The key to your sanity as a leader: Being clear on your Personal Values

“Values are like fingerprints. Nobody’s are the same, but you leave ‘em all over everything you do”

– Elvis Presley

Why is it essential to be clear about your personal values?

Why are you leading a 4th Sector enterprise? Why aren’t you running a straight-up commercial venture and trying to make loads of money – or spending your time in a good, solid job?

It’s simple. There are things more important to you than just pound signs. Yes, you need to earn enough to live the life you want but what really drives you is your values – what you hold to be important. So you must be able to name them – precisely – for two key reasons.

First, your values will directly impact your behaviour and decision-making, which as a leader will greatly shape your enterprise to be a reflection of you, what you care about and think is important. Being able to name your values will help you achieve clarity and consistency in your planning and decision-making.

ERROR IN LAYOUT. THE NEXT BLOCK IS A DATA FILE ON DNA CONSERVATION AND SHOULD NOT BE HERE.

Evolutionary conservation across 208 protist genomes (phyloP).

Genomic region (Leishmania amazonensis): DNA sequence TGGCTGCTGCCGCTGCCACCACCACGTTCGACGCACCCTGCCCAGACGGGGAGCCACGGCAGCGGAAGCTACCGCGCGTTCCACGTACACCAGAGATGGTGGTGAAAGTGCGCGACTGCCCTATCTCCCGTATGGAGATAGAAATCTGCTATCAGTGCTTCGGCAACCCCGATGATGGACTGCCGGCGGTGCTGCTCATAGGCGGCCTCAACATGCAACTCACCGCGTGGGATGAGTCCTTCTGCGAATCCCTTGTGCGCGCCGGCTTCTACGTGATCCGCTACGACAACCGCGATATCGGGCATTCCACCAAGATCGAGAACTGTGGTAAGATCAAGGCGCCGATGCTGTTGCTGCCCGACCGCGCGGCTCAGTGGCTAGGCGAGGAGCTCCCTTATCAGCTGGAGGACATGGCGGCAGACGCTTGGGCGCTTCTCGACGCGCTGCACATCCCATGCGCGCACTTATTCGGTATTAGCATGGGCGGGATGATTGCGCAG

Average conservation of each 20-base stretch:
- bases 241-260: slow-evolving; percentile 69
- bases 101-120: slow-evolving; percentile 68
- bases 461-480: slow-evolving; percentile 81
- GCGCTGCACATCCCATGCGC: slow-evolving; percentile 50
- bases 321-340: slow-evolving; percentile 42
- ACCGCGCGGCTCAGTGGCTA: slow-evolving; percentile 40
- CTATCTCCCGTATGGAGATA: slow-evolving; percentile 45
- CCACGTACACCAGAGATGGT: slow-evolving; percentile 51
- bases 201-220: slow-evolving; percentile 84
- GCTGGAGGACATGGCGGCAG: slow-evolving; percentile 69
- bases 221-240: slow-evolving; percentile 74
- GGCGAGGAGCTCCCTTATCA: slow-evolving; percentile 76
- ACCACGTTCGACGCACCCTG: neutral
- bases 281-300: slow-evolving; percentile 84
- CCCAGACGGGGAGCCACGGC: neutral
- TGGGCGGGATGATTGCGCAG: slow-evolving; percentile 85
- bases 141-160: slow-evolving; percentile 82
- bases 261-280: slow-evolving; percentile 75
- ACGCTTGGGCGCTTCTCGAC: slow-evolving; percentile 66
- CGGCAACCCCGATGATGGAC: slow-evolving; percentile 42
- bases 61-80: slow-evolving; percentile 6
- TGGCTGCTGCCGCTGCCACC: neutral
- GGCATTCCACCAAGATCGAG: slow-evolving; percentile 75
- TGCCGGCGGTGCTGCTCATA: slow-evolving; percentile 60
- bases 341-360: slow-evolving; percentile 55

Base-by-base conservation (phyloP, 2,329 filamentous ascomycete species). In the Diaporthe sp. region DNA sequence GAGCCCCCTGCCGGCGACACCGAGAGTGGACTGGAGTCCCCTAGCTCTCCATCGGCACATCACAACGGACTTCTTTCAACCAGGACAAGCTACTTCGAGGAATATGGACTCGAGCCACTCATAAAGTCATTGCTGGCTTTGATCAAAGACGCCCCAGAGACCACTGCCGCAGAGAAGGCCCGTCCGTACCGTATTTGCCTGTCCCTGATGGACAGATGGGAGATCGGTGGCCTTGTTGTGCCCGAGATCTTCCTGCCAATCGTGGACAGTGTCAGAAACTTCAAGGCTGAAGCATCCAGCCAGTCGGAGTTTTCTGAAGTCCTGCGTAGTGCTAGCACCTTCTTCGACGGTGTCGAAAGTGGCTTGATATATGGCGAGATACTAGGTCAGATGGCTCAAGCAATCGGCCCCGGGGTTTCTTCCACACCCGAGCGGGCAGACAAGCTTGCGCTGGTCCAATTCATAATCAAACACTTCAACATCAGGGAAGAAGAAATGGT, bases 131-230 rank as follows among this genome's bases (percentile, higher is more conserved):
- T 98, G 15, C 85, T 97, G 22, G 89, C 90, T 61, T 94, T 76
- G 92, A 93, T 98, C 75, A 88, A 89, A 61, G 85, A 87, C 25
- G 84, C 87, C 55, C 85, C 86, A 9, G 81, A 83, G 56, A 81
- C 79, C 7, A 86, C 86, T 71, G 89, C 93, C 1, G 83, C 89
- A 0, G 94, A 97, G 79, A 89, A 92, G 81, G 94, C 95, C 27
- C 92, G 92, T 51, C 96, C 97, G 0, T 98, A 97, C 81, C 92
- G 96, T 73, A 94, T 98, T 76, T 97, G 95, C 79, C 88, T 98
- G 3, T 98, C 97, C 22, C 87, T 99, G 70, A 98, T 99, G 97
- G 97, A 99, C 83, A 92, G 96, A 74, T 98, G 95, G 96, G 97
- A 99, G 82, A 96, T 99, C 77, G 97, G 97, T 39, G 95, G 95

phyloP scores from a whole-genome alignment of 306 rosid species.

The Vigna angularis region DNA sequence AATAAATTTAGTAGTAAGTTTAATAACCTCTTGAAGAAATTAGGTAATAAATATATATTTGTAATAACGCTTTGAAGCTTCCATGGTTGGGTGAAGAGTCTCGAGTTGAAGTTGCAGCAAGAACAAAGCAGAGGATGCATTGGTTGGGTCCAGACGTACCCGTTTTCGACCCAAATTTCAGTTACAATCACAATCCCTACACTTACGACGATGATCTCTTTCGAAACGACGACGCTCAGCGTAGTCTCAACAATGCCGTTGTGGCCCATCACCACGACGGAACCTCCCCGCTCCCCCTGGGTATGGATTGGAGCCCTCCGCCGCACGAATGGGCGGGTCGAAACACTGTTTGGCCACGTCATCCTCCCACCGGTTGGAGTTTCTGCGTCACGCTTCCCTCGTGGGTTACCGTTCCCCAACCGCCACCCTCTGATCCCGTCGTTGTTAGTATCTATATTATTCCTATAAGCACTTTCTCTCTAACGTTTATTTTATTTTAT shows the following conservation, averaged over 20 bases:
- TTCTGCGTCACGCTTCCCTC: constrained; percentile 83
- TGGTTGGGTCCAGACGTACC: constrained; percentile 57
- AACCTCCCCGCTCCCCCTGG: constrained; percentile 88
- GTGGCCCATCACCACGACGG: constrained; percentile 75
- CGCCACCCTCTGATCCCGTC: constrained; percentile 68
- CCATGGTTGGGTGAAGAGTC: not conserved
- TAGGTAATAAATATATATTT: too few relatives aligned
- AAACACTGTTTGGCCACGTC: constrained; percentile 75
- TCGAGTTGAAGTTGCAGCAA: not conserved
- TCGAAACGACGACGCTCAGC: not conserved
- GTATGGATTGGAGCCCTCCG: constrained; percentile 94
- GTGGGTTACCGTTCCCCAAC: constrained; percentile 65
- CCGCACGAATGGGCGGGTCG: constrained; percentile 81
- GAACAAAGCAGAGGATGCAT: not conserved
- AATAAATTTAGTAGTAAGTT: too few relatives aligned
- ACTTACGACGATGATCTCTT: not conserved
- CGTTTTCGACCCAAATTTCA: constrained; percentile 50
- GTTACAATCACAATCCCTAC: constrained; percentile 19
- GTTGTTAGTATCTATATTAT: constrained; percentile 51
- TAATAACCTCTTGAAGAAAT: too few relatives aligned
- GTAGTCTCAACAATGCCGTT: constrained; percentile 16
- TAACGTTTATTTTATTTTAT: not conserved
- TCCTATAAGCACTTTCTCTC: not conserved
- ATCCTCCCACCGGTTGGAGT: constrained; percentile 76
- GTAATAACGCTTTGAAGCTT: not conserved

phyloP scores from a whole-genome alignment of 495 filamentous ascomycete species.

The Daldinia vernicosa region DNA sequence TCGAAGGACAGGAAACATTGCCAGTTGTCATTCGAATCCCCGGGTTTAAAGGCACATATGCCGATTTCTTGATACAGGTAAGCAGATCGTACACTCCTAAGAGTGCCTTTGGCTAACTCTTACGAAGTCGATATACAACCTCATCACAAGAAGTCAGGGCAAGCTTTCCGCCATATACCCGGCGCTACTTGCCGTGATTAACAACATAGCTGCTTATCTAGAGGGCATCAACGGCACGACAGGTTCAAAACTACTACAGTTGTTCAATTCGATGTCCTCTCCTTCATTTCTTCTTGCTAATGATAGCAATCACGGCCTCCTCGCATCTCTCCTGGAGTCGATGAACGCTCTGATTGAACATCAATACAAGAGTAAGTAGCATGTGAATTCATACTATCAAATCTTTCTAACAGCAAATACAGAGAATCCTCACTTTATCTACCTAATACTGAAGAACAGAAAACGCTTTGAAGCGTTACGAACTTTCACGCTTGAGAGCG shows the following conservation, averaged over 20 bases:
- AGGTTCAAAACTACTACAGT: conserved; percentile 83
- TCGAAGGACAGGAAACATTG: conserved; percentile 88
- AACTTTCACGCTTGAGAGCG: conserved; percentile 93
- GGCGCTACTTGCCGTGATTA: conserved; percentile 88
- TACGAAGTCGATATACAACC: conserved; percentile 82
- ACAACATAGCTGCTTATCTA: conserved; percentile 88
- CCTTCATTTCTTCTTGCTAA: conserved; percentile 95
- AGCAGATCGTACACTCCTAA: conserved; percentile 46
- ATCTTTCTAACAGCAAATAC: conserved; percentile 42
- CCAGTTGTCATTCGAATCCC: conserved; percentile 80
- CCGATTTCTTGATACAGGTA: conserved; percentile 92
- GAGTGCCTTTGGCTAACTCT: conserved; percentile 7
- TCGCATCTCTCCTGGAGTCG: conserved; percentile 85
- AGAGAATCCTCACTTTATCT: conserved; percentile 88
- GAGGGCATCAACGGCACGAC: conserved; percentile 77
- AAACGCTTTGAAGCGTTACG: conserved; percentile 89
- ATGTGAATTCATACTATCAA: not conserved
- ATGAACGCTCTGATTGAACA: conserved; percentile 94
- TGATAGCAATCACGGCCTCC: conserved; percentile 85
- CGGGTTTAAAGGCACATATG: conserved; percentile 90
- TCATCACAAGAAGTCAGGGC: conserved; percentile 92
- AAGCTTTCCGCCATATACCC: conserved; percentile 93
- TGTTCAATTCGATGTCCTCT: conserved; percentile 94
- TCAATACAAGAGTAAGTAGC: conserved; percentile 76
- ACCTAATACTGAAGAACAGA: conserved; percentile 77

Second, one of the greatest causes of conflict and indeed personal stress is when there’s a clash between an individual’s personal values and the values of the organisation itself. And – depending on the management structure – you might be on either side of that equation.

This makes it essential for you to be clear about your personal values and how they relate to your enterprise. Once you can clearly articulate those values they’ll shine a light on the choices you have to make, at all levels.

Simply, this clarity helps reduce or even remove the stress of decision-making.

For Example

If you’re starting an organisation, for example, you can consciously use your personal values to help set the organisational values and so ensure that every decision about who you hire – or indeed who you do business with – is considered clearly through this lens.

On the other hand, if you’re considering joining an organisation, comparing your personal values to those that the organisation is presenting is an ideal way to know if you’re a good fit for each other. If you’re not, you have to ask yourself whether you feel in a position to change or influence the organisation – or whether it’s simply not the place for you.

These are just two examples. But it’s no exaggeration to say that in every work situation being clear about your personal values is a huge advantage.

So what are your personal values? Our next blog in this series will give you two exercises that make it easy to articulate them but for the moment just take a pause to try and list a few that are really important to you.